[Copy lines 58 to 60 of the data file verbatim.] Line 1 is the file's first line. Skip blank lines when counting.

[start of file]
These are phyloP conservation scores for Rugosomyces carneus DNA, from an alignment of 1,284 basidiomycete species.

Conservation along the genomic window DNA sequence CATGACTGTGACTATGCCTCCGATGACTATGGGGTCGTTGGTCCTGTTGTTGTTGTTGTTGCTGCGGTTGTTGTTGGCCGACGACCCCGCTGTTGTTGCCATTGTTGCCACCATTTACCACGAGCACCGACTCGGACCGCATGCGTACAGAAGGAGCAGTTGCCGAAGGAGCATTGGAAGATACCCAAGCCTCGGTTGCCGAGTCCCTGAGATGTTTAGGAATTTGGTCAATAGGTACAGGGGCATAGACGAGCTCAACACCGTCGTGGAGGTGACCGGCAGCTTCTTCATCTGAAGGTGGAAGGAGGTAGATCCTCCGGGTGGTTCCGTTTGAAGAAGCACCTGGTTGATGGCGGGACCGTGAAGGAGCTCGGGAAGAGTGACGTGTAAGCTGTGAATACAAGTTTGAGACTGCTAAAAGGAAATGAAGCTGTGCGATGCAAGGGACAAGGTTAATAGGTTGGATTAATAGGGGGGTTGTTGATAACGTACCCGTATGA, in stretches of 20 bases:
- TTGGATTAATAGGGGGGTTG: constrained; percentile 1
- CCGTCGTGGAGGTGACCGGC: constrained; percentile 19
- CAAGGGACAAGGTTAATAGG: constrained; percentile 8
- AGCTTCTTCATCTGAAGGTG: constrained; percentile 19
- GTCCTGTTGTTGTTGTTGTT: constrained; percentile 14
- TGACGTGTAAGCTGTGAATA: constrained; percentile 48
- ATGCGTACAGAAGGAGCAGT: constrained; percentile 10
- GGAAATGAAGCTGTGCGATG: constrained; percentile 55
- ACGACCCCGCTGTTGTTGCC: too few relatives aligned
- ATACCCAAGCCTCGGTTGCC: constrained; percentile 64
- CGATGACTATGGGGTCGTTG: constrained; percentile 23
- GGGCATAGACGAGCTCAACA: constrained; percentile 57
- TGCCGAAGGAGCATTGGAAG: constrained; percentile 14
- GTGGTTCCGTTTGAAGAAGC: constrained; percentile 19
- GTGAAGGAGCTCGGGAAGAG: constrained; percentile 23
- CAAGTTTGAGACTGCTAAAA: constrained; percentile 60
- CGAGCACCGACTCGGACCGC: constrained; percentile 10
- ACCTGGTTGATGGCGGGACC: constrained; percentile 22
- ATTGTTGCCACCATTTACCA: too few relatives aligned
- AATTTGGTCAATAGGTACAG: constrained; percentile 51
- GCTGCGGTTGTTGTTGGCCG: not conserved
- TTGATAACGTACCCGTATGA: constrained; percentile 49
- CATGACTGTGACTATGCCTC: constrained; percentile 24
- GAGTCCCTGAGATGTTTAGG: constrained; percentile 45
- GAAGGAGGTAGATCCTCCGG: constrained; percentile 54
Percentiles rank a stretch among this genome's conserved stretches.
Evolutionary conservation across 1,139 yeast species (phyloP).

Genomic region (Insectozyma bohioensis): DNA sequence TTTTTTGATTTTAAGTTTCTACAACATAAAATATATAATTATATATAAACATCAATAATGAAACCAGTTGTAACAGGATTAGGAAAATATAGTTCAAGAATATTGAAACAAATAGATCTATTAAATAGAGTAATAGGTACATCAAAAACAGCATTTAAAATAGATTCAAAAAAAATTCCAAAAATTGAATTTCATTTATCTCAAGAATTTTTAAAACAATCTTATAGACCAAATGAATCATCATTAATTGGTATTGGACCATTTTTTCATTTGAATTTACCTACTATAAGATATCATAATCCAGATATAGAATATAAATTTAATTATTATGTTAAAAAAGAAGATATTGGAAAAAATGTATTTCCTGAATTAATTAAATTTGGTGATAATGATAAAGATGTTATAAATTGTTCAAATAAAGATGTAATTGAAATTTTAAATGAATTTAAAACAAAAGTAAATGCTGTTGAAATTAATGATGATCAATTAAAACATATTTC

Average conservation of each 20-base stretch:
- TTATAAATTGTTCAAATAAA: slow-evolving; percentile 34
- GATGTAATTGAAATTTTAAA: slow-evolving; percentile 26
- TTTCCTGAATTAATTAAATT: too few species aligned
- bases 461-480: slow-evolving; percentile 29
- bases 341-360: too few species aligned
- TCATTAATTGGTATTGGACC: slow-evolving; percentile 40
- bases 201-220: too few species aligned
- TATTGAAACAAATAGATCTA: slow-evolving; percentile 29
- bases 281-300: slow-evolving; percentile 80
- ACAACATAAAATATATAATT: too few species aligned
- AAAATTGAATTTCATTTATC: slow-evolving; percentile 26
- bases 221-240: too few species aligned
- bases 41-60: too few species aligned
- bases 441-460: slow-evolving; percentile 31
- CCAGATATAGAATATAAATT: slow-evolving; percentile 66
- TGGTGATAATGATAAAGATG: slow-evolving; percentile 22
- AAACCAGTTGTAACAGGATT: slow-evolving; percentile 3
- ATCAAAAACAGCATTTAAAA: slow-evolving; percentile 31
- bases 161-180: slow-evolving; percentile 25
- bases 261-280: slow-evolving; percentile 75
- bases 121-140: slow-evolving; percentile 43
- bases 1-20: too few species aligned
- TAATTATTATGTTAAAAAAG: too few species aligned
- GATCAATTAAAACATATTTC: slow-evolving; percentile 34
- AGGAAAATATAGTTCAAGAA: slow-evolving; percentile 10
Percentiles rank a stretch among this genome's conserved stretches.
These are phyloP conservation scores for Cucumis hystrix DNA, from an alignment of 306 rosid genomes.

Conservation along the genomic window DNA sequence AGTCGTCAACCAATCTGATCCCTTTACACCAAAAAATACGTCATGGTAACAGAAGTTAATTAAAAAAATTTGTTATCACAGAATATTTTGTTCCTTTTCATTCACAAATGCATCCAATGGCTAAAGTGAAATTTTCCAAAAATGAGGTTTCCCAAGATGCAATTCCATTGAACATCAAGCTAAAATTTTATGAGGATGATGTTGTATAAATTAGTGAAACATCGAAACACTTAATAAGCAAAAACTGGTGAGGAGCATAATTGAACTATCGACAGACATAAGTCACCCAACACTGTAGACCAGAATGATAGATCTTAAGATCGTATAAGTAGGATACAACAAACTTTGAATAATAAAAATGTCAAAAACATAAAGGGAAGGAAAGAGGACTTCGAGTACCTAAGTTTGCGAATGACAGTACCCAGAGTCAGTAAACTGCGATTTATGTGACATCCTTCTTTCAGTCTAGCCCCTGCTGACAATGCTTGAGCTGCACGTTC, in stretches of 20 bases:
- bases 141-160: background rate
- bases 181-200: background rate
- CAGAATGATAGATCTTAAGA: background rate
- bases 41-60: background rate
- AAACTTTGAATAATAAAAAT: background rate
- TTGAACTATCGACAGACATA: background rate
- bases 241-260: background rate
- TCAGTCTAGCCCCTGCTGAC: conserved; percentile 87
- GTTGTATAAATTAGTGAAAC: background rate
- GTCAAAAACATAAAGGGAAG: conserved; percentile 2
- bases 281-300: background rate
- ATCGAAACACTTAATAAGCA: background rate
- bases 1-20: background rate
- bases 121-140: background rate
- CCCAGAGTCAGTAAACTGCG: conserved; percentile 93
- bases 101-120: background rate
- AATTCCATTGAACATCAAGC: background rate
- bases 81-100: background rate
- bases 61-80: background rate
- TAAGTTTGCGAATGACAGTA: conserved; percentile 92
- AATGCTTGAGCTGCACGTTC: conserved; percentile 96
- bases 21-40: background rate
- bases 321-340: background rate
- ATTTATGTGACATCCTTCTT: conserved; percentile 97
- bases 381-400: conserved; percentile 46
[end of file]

These are phyloP conservation scores for Cucumis hystrix DNA, from an alignment of 306 rosid genomes.

Conservation along the genomic window DNA sequence AGTCGTCAACCAATCTGATCCCTTTACACCAAAAAATACGTCATGGTAACAGAAGTTAATTAAAAAAATTTGTTATCACAGAATATTTTGTTCCTTTTCATTCACAAATGCATCCAATGGCTAAAGTGAAATTTTCCAAAAATGAGGTTTCCCAAGATGCAATTCCATTGAACATCAAGCTAAAATTTTATGAGGATGATGTTGTATAAATTAGTGAAACATCGAAACACTTAATAAGCAAAAACTGGTGAGGAGCATAATTGAACTATCGACAGACATAAGTCACCCAACACTGTAGACCAGAATGATAGATCTTAAGATCGTATAAGTAGGATACAACAAACTTTGAATAATAAAAATGTCAAAAACATAAAGGGAAGGAAAGAGGACTTCGAGTACCTAAGTTTGCGAATGACAGTACCCAGAGTCAGTAAACTGCGATTTATGTGACATCCTTCTTTCAGTCTAGCCCCTGCTGACAATGCTTGAGCTGCACGTTC, in stretches of 20 bases:
- bases 141-160: background rate